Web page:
Trump hasn't tweeted about the stock market in 23 days

How Twitter defined the first year of Trump's presidency
How Twitter defined the first year of Trump's presidency

President Trump has been busy tweeting about why "trade wars are good," celebrating a series of good economic reports — and criticizing Alec Baldwin for his "terrible impersonation of me" on "Saturday Night Live."

But the commander-in-chief has been notably quiet on Twitter about something that used to be one of his favorite topics — the stock market.

The last time Trump posted about the market was more than three weeks ago, on February 7.

Trump used to tout every new record for the Dow and often took credit for the market's bull run.

CNN counted more than 60 tweets since the beginning of 2017 in which the president celebrated the market's gains and one new record high after another.

But it's probably no coincidence that Trump stopped tweeting about the stock market right about when the market had its first big sell-off in more than a year. The Dow fell by 1,000-points twice in a single week.

His February 7 tweet about the market was defensive. Trump said it was a "big mistake" for the market to go down on good economic news.

Prior to that, you have to go back to January 20 for the last time that Trump wrote a tweet about how well stocks were doing, citing "unprecedented success" and a "record stock market."

But Trump hasn't stopped tweeting about other aspects of the economy. That might be a smart move.

Many experts have noted how most average Americans don't benefit from the stock market's rise, since only half of American families hold stocks in their retirement accounts.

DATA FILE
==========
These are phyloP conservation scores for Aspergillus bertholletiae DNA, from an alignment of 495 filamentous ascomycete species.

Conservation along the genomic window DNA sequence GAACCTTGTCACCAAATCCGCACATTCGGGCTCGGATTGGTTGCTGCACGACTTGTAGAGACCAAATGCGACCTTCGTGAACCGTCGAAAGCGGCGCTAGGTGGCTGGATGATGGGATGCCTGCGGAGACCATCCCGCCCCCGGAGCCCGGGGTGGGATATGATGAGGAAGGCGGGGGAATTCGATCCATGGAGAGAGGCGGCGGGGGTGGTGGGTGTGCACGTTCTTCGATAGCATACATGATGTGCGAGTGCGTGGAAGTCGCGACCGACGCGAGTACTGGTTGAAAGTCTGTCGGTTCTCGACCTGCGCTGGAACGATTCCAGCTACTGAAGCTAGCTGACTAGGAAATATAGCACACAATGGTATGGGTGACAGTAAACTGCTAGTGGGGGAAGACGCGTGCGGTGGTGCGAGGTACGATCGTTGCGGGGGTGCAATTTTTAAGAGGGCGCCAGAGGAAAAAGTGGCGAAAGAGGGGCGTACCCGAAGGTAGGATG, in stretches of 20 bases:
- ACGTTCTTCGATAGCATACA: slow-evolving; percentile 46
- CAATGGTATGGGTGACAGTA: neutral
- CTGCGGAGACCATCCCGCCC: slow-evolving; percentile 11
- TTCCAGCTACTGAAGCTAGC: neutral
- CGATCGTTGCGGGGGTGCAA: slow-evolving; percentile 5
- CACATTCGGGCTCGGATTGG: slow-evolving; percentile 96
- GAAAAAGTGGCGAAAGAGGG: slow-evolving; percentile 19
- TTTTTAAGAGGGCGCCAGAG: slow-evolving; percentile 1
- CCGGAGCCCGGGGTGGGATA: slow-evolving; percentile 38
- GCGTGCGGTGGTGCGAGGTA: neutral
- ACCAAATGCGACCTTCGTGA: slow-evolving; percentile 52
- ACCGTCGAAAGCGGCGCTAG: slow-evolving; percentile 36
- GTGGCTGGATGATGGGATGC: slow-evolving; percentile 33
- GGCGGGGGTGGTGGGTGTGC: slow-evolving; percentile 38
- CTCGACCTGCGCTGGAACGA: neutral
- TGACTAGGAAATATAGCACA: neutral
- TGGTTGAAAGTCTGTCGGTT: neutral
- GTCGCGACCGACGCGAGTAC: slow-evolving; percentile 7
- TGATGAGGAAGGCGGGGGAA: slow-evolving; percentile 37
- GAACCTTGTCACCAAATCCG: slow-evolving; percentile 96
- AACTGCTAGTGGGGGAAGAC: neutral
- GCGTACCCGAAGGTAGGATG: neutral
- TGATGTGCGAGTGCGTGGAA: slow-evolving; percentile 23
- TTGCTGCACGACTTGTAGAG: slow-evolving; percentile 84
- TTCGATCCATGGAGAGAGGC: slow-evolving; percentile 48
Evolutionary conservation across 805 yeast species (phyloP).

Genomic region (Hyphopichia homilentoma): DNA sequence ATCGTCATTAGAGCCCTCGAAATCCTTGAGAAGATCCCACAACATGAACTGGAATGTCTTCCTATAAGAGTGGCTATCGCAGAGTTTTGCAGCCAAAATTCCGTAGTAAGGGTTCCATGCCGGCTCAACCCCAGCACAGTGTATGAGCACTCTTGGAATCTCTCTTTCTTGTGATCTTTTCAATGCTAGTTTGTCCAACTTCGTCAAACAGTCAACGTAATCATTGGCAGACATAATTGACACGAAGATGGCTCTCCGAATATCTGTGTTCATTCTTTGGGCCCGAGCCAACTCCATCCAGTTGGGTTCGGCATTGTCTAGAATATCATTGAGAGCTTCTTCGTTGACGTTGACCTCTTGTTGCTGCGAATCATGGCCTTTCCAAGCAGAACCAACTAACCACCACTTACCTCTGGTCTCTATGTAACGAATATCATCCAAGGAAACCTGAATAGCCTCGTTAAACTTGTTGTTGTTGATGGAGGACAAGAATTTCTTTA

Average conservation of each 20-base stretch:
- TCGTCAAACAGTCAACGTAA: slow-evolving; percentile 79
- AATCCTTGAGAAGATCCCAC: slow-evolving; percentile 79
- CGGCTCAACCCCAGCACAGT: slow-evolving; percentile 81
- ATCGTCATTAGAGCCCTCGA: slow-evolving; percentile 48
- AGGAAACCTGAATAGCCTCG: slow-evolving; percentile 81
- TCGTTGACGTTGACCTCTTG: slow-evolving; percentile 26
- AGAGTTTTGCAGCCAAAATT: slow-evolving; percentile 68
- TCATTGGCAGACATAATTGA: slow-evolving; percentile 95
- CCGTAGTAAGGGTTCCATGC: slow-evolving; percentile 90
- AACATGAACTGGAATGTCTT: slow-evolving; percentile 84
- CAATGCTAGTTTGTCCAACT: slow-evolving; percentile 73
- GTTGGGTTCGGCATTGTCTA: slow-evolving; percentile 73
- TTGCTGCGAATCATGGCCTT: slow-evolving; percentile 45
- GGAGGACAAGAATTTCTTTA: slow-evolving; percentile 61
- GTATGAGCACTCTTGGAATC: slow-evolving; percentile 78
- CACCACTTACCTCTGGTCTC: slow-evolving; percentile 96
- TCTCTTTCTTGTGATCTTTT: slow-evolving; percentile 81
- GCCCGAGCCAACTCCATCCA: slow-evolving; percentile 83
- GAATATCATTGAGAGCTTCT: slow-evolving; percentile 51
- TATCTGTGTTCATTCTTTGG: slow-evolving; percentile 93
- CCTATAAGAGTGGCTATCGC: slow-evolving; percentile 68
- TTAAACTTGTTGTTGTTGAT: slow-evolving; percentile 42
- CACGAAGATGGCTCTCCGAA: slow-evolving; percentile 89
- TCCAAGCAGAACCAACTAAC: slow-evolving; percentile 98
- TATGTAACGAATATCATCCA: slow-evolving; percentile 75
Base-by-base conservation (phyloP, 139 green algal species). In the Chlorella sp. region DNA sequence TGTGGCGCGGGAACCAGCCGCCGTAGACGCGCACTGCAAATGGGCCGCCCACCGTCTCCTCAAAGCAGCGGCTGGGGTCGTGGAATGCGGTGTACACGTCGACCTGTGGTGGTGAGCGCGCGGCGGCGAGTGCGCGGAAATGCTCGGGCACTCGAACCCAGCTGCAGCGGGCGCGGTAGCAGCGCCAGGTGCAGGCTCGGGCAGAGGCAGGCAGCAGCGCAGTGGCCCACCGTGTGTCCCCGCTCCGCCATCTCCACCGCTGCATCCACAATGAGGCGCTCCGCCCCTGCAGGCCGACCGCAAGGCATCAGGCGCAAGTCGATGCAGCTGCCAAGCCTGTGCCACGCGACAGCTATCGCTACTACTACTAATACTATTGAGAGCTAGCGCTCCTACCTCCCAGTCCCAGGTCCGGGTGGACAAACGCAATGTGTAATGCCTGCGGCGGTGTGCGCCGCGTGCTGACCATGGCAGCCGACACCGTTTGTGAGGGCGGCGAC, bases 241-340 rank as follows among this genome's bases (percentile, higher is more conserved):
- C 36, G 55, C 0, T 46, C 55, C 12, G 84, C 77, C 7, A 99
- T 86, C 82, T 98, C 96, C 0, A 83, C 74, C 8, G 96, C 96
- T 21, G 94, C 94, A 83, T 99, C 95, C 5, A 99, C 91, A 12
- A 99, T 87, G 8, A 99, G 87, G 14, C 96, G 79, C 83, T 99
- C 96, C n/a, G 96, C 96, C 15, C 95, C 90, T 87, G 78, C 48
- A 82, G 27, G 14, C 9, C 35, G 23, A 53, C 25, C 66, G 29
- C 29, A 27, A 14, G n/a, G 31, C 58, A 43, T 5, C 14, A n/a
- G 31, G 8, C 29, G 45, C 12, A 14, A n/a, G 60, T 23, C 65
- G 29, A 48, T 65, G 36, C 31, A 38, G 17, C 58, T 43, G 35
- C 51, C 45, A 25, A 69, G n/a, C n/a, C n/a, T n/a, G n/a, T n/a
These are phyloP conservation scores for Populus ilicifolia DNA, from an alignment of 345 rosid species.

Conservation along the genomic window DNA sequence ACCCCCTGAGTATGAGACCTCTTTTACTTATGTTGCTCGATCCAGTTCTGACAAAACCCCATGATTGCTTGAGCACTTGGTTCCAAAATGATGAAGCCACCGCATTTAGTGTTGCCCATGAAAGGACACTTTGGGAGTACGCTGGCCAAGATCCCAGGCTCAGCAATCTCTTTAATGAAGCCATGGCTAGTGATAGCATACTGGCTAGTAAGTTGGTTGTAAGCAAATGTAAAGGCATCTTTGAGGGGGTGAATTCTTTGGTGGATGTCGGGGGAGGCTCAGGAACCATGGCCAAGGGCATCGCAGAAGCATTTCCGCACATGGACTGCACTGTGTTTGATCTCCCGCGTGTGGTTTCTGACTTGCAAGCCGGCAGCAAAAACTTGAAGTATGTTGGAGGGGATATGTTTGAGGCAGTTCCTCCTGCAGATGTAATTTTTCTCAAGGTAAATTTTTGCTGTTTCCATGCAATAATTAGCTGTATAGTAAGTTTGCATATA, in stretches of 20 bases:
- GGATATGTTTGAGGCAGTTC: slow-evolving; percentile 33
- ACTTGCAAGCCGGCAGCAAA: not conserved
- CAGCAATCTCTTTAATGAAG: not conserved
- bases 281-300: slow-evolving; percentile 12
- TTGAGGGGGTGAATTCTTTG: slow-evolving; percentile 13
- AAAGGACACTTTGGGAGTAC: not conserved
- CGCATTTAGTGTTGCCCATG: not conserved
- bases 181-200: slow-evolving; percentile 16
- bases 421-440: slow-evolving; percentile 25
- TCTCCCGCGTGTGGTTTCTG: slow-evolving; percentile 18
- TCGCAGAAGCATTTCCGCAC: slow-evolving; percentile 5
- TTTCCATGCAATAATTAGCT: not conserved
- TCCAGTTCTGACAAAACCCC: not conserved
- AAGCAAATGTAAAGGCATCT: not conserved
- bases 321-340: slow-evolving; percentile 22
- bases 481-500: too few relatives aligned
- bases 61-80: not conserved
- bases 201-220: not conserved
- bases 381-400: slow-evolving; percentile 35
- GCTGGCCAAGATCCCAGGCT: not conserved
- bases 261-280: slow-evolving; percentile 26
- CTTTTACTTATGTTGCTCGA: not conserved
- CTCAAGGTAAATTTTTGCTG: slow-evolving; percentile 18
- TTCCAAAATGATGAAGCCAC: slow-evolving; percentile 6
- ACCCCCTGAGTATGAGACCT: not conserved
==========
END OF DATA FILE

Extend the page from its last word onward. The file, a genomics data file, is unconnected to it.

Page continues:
The real winners from the nine-year bull market are the nation's wealthiest — which includes President Trump. About 10% of households owned 84% of all stocks in 2016, according to NYU professor Edward Wolff.

So it makes sense to talk less about the market — even if it starts to climb again — and focus on things in the real economy that matter more to most Americans.

And Trump's correct that there have been some solid reports worth cheering, particularly when it comes to jobs, manufacturing and consumer sentiment and spending.

Still, it's also worth pointing out that the health of the economy — and fears that it might overheat due to tax reform and other stimulus — are helping to drag the market lower.

For one, the market's major downturn in February was in part because the broader economy's strength could lead to higher inflation and more rate hikes from the Federal Reserve.

Trump's tough talk on trade is hurting the market too. But the president is spinning the tariffs as something that will benefit US businesses and workers — even though it actually may do the opposite by hurting big multinational companies that employ many American workers.

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